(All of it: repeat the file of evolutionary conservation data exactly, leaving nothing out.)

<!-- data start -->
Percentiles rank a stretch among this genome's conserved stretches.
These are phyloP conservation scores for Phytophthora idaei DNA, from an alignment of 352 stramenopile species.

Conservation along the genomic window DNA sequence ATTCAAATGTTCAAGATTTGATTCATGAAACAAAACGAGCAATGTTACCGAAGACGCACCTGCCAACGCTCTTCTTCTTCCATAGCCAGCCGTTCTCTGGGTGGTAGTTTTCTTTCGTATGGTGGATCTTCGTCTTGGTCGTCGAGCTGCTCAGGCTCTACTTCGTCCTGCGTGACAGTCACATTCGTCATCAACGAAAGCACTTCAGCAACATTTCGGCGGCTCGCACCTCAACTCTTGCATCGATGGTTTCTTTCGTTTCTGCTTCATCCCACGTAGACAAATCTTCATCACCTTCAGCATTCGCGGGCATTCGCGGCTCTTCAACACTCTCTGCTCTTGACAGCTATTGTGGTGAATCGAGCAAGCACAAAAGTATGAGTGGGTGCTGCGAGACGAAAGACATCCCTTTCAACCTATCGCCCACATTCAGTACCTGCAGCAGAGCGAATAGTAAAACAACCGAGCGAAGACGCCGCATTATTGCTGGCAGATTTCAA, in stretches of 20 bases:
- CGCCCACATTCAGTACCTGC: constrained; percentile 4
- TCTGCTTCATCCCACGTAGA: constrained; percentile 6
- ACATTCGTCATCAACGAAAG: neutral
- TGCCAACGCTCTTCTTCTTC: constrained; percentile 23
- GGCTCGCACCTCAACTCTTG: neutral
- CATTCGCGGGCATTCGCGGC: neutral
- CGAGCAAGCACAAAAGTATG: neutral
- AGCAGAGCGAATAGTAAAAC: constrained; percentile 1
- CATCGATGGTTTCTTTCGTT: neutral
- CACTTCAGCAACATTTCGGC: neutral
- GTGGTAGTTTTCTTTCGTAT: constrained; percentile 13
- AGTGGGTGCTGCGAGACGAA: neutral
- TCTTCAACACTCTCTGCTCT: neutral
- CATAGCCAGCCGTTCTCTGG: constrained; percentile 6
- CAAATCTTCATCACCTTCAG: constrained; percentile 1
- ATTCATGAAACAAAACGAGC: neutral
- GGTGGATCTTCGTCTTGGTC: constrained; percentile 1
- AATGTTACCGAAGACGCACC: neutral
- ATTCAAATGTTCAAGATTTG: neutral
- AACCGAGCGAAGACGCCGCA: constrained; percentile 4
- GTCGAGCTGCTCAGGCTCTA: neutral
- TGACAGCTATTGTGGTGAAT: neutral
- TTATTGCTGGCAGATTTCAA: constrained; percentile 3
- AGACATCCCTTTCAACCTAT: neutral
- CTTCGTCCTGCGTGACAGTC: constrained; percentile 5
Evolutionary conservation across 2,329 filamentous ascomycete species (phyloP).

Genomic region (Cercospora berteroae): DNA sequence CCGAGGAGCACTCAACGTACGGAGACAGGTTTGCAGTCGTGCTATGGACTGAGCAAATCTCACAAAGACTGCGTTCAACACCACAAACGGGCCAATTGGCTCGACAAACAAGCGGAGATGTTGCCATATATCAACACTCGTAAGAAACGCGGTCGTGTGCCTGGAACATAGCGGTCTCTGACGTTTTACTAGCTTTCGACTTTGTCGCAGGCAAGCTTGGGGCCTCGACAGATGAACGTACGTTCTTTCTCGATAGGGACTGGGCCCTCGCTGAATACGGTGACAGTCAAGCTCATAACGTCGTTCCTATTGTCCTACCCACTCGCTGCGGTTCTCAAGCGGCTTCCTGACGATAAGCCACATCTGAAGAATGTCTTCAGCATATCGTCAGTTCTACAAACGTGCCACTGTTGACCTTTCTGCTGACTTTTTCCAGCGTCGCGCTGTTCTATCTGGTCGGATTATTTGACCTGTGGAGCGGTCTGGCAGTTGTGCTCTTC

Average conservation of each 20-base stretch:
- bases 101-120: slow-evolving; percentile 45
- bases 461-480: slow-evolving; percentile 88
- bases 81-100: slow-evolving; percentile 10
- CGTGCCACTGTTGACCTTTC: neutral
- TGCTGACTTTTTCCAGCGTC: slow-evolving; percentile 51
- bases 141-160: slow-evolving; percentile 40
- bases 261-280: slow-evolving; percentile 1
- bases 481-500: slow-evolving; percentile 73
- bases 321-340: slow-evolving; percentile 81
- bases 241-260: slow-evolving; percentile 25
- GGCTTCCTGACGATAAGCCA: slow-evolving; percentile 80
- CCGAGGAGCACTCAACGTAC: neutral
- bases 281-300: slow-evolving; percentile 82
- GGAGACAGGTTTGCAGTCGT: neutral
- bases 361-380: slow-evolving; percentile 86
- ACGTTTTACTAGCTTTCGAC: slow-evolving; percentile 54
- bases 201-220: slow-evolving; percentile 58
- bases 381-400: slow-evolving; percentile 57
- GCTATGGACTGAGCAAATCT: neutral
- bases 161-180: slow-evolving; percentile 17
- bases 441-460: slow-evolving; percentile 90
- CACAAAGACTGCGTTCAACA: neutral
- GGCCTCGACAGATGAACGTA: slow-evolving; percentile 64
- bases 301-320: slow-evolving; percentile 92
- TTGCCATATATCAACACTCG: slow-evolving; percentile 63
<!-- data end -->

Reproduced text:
Percentiles rank a stretch among this genome's conserved stretches.
These are phyloP conservation scores for Phytophthora idaei DNA, from an alignment of 352 stramenopile species.

Conservation along the genomic window DNA sequence ATTCAAATGTTCAAGATTTGATTCATGAAACAAAACGAGCAATGTTACCGAAGACGCACCTGCCAACGCTCTTCTTCTTCCATAGCCAGCCGTTCTCTGGGTGGTAGTTTTCTTTCGTATGGTGGATCTTCGTCTTGGTCGTCGAGCTGCTCAGGCTCTACTTCGTCCTGCGTGACAGTCACATTCGTCATCAACGAAAGCACTTCAGCAACATTTCGGCGGCTCGCACCTCAACTCTTGCATCGATGGTTTCTTTCGTTTCTGCTTCATCCCACGTAGACAAATCTTCATCACCTTCAGCATTCGCGGGCATTCGCGGCTCTTCAACACTCTCTGCTCTTGACAGCTATTGTGGTGAATCGAGCAAGCACAAAAGTATGAGTGGGTGCTGCGAGACGAAAGACATCCCTTTCAACCTATCGCCCACATTCAGTACCTGCAGCAGAGCGAATAGTAAAACAACCGAGCGAAGACGCCGCATTATTGCTGGCAGATTTCAA, in stretches of 20 bases:
- CGCCCACATTCAGTACCTGC: constrained; percentile 4
- TCTGCTTCATCCCACGTAGA: constrained; percentile 6
- ACATTCGTCATCAACGAAAG: neutral
- TGCCAACGCTCTTCTTCTTC: constrained; percentile 23
- GGCTCGCACCTCAACTCTTG: neutral
- CATTCGCGGGCATTCGCGGC: neutral
- CGAGCAAGCACAAAAGTATG: neutral
- AGCAGAGCGAATAGTAAAAC: constrained; percentile 1
- CATCGATGGTTTCTTTCGTT: neutral
- CACTTCAGCAACATTTCGGC: neutral
- GTGGTAGTTTTCTTTCGTAT: constrained; percentile 13
- AGTGGGTGCTGCGAGACGAA: neutral
- TCTTCAACACTCTCTGCTCT: neutral
- CATAGCCAGCCGTTCTCTGG: constrained; percentile 6
- CAAATCTTCATCACCTTCAG: constrained; percentile 1
- ATTCATGAAACAAAACGAGC: neutral
- GGTGGATCTTCGTCTTGGTC: constrained; percentile 1
- AATGTTACCGAAGACGCACC: neutral
- ATTCAAATGTTCAAGATTTG: neutral
- AACCGAGCGAAGACGCCGCA: constrained; percentile 4
- GTCGAGCTGCTCAGGCTCTA: neutral
- TGACAGCTATTGTGGTGAAT: neutral
- TTATTGCTGGCAGATTTCAA: constrained; percentile 3
- AGACATCCCTTTCAACCTAT: neutral
- CTTCGTCCTGCGTGACAGTC: constrained; percentile 5
Evolutionary conservation across 2,329 filamentous ascomycete species (phyloP).

Genomic region (Cercospora berteroae): DNA sequence CCGAGGAGCACTCAACGTACGGAGACAGGTTTGCAGTCGTGCTATGGACTGAGCAAATCTCACAAAGACTGCGTTCAACACCACAAACGGGCCAATTGGCTCGACAAACAAGCGGAGATGTTGCCATATATCAACACTCGTAAGAAACGCGGTCGTGTGCCTGGAACATAGCGGTCTCTGACGTTTTACTAGCTTTCGACTTTGTCGCAGGCAAGCTTGGGGCCTCGACAGATGAACGTACGTTCTTTCTCGATAGGGACTGGGCCCTCGCTGAATACGGTGACAGTCAAGCTCATAACGTCGTTCCTATTGTCCTACCCACTCGCTGCGGTTCTCAAGCGGCTTCCTGACGATAAGCCACATCTGAAGAATGTCTTCAGCATATCGTCAGTTCTACAAACGTGCCACTGTTGACCTTTCTGCTGACTTTTTCCAGCGTCGCGCTGTTCTATCTGGTCGGATTATTTGACCTGTGGAGCGGTCTGGCAGTTGTGCTCTTC

Average conservation of each 20-base stretch:
- bases 101-120: slow-evolving; percentile 45
- bases 461-480: slow-evolving; percentile 88
- bases 81-100: slow-evolving; percentile 10
- CGTGCCACTGTTGACCTTTC: neutral
- TGCTGACTTTTTCCAGCGTC: slow-evolving; percentile 51
- bases 141-160: slow-evolving; percentile 40
- bases 261-280: slow-evolving; percentile 1
- bases 481-500: slow-evolving; percentile 73
- bases 321-340: slow-evolving; percentile 81
- bases 241-260: slow-evolving; percentile 25
- GGCTTCCTGACGATAAGCCA: slow-evolving; percentile 80
- CCGAGGAGCACTCAACGTAC: neutral
- bases 281-300: slow-evolving; percentile 82
- GGAGACAGGTTTGCAGTCGT: neutral
- bases 361-380: slow-evolving; percentile 86
- ACGTTTTACTAGCTTTCGAC: slow-evolving; percentile 54
- bases 201-220: slow-evolving; percentile 58
- bases 381-400: slow-evolving; percentile 57
- GCTATGGACTGAGCAAATCT: neutral
- bases 161-180: slow-evolving; percentile 17
- bases 441-460: slow-evolving; percentile 90
- CACAAAGACTGCGTTCAACA: neutral
- GGCCTCGACAGATGAACGTA: slow-evolving; percentile 64
- bases 301-320: slow-evolving; percentile 92
- TTGCCATATATCAACACTCG: slow-evolving; percentile 63